Specific Ratings

Learning CurveB
Replay ValueA+

Pros and Cons

  • Amazing world to adventure in
  • Thousands of items and weapons
  • A never-ending adventure
  • Impressive visuals
  • The game will cause you a loss of sleep
  • Battle system is a little frustrating

The Elder Scrolls III: Morrowind -- Game of the Year Edition (Xbox)

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A world larger than the mind could conceive...



Morrowind: Game of the Year is basically an enhanced version of the original Morrowind. With two new worlds and much more missions and objectives to accomplish, this game easily surpasses the original in terms of replayability and the amount of content within.

Morrowind: Game of the Year claims to have over 200 hours of playability, and do not doubt that in the least. If you take a look at just how much there is to do and how much there is to explore, you will be amazed that a team of developers could crank out a game as massive as this. In case you did not play the first, you begin your quest by coming to a new land by the name of Morrowind, and upon arrival, you enter the character creation process. This is not terribly deep, but the real selection is when you enter the game and find and use the various armor and weapons, ranging from bows, to axes, and magical staffs. In the creation process, you choose from different classes ranging from a mighty knight, a stealth expert, a magic magician, and so on, with many choices of class to choose from.

Training your character is done in the field. By enduring battles through first-person and by using specific skills that are important to your characters class, you level up after you have used a skill a given number of times. Some skills are not as easy to level up and feels a little uneven at times, especially when trying to upgrade a skill that you never use to level up your character.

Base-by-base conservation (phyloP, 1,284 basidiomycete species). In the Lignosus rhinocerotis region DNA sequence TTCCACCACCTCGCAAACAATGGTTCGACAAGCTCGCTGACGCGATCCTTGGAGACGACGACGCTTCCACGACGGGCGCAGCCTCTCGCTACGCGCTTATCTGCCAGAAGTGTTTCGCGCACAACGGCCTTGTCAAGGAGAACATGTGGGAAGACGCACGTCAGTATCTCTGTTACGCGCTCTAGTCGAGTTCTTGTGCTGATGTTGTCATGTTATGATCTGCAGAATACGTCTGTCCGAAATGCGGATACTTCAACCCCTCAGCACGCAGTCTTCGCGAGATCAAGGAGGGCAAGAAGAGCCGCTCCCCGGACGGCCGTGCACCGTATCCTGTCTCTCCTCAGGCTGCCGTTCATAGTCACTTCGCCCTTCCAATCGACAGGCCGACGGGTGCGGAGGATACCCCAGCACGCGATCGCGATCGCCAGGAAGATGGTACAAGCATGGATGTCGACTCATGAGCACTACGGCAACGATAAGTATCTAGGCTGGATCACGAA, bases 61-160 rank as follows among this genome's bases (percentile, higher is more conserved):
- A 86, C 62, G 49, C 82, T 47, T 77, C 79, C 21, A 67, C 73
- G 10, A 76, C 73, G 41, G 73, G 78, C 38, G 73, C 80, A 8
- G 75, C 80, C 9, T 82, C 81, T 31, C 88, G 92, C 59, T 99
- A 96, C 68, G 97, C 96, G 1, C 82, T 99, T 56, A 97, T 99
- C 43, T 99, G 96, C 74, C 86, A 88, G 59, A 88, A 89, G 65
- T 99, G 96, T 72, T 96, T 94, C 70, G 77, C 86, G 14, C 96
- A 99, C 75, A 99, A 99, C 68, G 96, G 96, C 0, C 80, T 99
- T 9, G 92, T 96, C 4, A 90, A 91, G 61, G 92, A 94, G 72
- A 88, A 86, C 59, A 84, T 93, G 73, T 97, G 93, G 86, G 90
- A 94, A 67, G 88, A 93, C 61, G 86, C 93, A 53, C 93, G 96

Morrowind: Game of the Year offers some content that the original did not, including the exploration of two new continents with totally different visuals than the original world. These offer new objectives to seek out and even allow you the ability to turn into a ferocious werewolf, where you must feed on humans to survive. The adventure is extremely open ended, allowing you to do anything or nothing, you do not have to do missions if you choose not to.

The game is almost perfect. However, it does have its shortcomings. The battle system is a game of luck, kind of a 50/50 chance as to whether or not your hit will be successful. Early in the game, the battle system is extremely frustrating, since you never seem to be able to kill anything because your character constantly misses. Later on in the game, this problem is basically nonexistant. When you level up your skills with the weapon used, your character's hit percentage increases along with the damage he will produce. This is just an aspect of the game that seems odd at times, but grows on you.

I would recommend this game to anyone with a love of video games. The chance to play a game with this amount of explorability and fun does not come around very often, if ever at all. With visuals that are some of the best to be seen on any of the early on games and playability which will exceed anything you have played before, you have no excuse not to take a look at this game.

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